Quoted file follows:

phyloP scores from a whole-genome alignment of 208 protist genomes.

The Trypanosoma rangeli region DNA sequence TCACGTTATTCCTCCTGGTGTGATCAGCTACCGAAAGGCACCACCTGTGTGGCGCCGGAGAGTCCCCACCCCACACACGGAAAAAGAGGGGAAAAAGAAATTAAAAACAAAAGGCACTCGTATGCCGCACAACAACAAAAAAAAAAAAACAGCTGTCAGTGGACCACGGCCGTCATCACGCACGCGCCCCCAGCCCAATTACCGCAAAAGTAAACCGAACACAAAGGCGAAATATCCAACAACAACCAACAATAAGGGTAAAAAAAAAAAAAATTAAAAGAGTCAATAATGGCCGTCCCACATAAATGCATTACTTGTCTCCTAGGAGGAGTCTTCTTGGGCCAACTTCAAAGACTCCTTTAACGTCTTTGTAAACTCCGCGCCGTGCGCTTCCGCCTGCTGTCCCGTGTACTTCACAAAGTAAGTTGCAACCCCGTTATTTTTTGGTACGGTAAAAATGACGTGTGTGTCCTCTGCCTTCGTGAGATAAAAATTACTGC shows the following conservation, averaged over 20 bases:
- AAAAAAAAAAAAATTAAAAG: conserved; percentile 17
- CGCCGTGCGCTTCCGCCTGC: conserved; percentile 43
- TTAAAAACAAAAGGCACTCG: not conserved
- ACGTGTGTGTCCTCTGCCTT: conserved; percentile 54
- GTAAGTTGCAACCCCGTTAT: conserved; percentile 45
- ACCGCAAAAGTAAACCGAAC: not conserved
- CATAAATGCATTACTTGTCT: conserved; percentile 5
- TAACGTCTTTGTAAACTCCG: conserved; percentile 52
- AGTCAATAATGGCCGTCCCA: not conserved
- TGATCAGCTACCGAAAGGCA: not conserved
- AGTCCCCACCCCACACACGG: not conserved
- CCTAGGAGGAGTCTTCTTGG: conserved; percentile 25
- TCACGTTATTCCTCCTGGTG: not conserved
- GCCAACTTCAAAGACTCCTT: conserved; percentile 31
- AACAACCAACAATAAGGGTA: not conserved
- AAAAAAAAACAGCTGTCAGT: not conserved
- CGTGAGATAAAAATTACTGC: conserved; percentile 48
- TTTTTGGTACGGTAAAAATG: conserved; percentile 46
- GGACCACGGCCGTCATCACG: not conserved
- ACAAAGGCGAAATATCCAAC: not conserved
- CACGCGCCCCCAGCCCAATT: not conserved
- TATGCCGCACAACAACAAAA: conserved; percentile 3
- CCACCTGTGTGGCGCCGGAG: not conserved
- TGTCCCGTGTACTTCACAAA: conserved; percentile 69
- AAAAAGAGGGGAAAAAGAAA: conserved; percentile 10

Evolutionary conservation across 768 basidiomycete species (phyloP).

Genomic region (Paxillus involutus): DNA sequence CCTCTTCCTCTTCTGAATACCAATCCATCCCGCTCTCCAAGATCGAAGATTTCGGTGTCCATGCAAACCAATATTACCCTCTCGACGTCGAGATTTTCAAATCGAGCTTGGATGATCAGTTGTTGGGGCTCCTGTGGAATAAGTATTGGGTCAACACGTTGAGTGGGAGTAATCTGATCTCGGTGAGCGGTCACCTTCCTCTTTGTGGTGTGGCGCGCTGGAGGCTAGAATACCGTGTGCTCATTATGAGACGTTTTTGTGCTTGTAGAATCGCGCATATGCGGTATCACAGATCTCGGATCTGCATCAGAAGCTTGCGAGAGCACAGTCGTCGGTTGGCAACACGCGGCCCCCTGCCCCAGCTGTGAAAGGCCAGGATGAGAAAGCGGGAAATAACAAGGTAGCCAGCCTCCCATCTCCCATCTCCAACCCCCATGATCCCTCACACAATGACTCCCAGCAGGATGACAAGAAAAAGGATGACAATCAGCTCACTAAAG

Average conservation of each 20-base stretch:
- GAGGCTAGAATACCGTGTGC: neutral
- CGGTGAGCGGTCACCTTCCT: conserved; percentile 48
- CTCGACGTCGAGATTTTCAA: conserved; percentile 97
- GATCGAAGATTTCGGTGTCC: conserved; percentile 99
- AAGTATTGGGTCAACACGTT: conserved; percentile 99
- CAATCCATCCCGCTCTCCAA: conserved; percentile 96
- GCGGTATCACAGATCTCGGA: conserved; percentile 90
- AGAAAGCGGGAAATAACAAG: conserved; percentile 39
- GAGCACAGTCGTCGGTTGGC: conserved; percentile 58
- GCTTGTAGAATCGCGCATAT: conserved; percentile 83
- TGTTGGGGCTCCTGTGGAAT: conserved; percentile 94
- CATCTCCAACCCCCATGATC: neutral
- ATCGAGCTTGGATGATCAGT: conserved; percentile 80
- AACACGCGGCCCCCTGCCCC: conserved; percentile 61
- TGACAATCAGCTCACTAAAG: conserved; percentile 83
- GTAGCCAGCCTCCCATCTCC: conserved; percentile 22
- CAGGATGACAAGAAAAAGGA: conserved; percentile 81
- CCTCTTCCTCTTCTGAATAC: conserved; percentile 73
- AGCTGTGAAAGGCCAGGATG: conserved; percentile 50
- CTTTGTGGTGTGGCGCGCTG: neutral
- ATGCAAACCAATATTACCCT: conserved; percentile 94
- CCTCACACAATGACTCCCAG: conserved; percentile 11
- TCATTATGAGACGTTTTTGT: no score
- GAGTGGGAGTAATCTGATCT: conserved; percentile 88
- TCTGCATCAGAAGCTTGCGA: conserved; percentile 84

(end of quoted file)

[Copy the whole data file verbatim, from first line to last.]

phyloP scores from a whole-genome alignment of 208 protist genomes.

The Trypanosoma rangeli region DNA sequence TCACGTTATTCCTCCTGGTGTGATCAGCTACCGAAAGGCACCACCTGTGTGGCGCCGGAGAGTCCCCACCCCACACACGGAAAAAGAGGGGAAAAAGAAATTAAAAACAAAAGGCACTCGTATGCCGCACAACAACAAAAAAAAAAAAACAGCTGTCAGTGGACCACGGCCGTCATCACGCACGCGCCCCCAGCCCAATTACCGCAAAAGTAAACCGAACACAAAGGCGAAATATCCAACAACAACCAACAATAAGGGTAAAAAAAAAAAAAATTAAAAGAGTCAATAATGGCCGTCCCACATAAATGCATTACTTGTCTCCTAGGAGGAGTCTTCTTGGGCCAACTTCAAAGACTCCTTTAACGTCTTTGTAAACTCCGCGCCGTGCGCTTCCGCCTGCTGTCCCGTGTACTTCACAAAGTAAGTTGCAACCCCGTTATTTTTTGGTACGGTAAAAATGACGTGTGTGTCCTCTGCCTTCGTGAGATAAAAATTACTGC shows the following conservation, averaged over 20 bases:
- AAAAAAAAAAAAATTAAAAG: conserved; percentile 17
- CGCCGTGCGCTTCCGCCTGC: conserved; percentile 43
- TTAAAAACAAAAGGCACTCG: not conserved
- ACGTGTGTGTCCTCTGCCTT: conserved; percentile 54
- GTAAGTTGCAACCCCGTTAT: conserved; percentile 45
- ACCGCAAAAGTAAACCGAAC: not conserved
- CATAAATGCATTACTTGTCT: conserved; percentile 5
- TAACGTCTTTGTAAACTCCG: conserved; percentile 52
- AGTCAATAATGGCCGTCCCA: not conserved
- TGATCAGCTACCGAAAGGCA: not conserved
- AGTCCCCACCCCACACACGG: not conserved
- CCTAGGAGGAGTCTTCTTGG: conserved; percentile 25
- TCACGTTATTCCTCCTGGTG: not conserved
- GCCAACTTCAAAGACTCCTT: conserved; percentile 31
- AACAACCAACAATAAGGGTA: not conserved
- AAAAAAAAACAGCTGTCAGT: not conserved
- CGTGAGATAAAAATTACTGC: conserved; percentile 48
- TTTTTGGTACGGTAAAAATG: conserved; percentile 46
- GGACCACGGCCGTCATCACG: not conserved
- ACAAAGGCGAAATATCCAAC: not conserved
- CACGCGCCCCCAGCCCAATT: not conserved
- TATGCCGCACAACAACAAAA: conserved; percentile 3
- CCACCTGTGTGGCGCCGGAG: not conserved
- TGTCCCGTGTACTTCACAAA: conserved; percentile 69
- AAAAAGAGGGGAAAAAGAAA: conserved; percentile 10

Evolutionary conservation across 768 basidiomycete species (phyloP).

Genomic region (Paxillus involutus): DNA sequence CCTCTTCCTCTTCTGAATACCAATCCATCCCGCTCTCCAAGATCGAAGATTTCGGTGTCCATGCAAACCAATATTACCCTCTCGACGTCGAGATTTTCAAATCGAGCTTGGATGATCAGTTGTTGGGGCTCCTGTGGAATAAGTATTGGGTCAACACGTTGAGTGGGAGTAATCTGATCTCGGTGAGCGGTCACCTTCCTCTTTGTGGTGTGGCGCGCTGGAGGCTAGAATACCGTGTGCTCATTATGAGACGTTTTTGTGCTTGTAGAATCGCGCATATGCGGTATCACAGATCTCGGATCTGCATCAGAAGCTTGCGAGAGCACAGTCGTCGGTTGGCAACACGCGGCCCCCTGCCCCAGCTGTGAAAGGCCAGGATGAGAAAGCGGGAAATAACAAGGTAGCCAGCCTCCCATCTCCCATCTCCAACCCCCATGATCCCTCACACAATGACTCCCAGCAGGATGACAAGAAAAAGGATGACAATCAGCTCACTAAAG

Average conservation of each 20-base stretch:
- GAGGCTAGAATACCGTGTGC: neutral
- CGGTGAGCGGTCACCTTCCT: conserved; percentile 48
- CTCGACGTCGAGATTTTCAA: conserved; percentile 97
- GATCGAAGATTTCGGTGTCC: conserved; percentile 99
- AAGTATTGGGTCAACACGTT: conserved; percentile 99
- CAATCCATCCCGCTCTCCAA: conserved; percentile 96
- GCGGTATCACAGATCTCGGA: conserved; percentile 90
- AGAAAGCGGGAAATAACAAG: conserved; percentile 39
- GAGCACAGTCGTCGGTTGGC: conserved; percentile 58
- GCTTGTAGAATCGCGCATAT: conserved; percentile 83
- TGTTGGGGCTCCTGTGGAAT: conserved; percentile 94
- CATCTCCAACCCCCATGATC: neutral
- ATCGAGCTTGGATGATCAGT: conserved; percentile 80
- AACACGCGGCCCCCTGCCCC: conserved; percentile 61
- TGACAATCAGCTCACTAAAG: conserved; percentile 83
- GTAGCCAGCCTCCCATCTCC: conserved; percentile 22
- CAGGATGACAAGAAAAAGGA: conserved; percentile 81
- CCTCTTCCTCTTCTGAATAC: conserved; percentile 73
- AGCTGTGAAAGGCCAGGATG: conserved; percentile 50
- CTTTGTGGTGTGGCGCGCTG: neutral
- ATGCAAACCAATATTACCCT: conserved; percentile 94
- CCTCACACAATGACTCCCAG: conserved; percentile 11
- TCATTATGAGACGTTTTTGT: no score
- GAGTGGGAGTAATCTGATCT: conserved; percentile 88
- TCTGCATCAGAAGCTTGCGA: conserved; percentile 84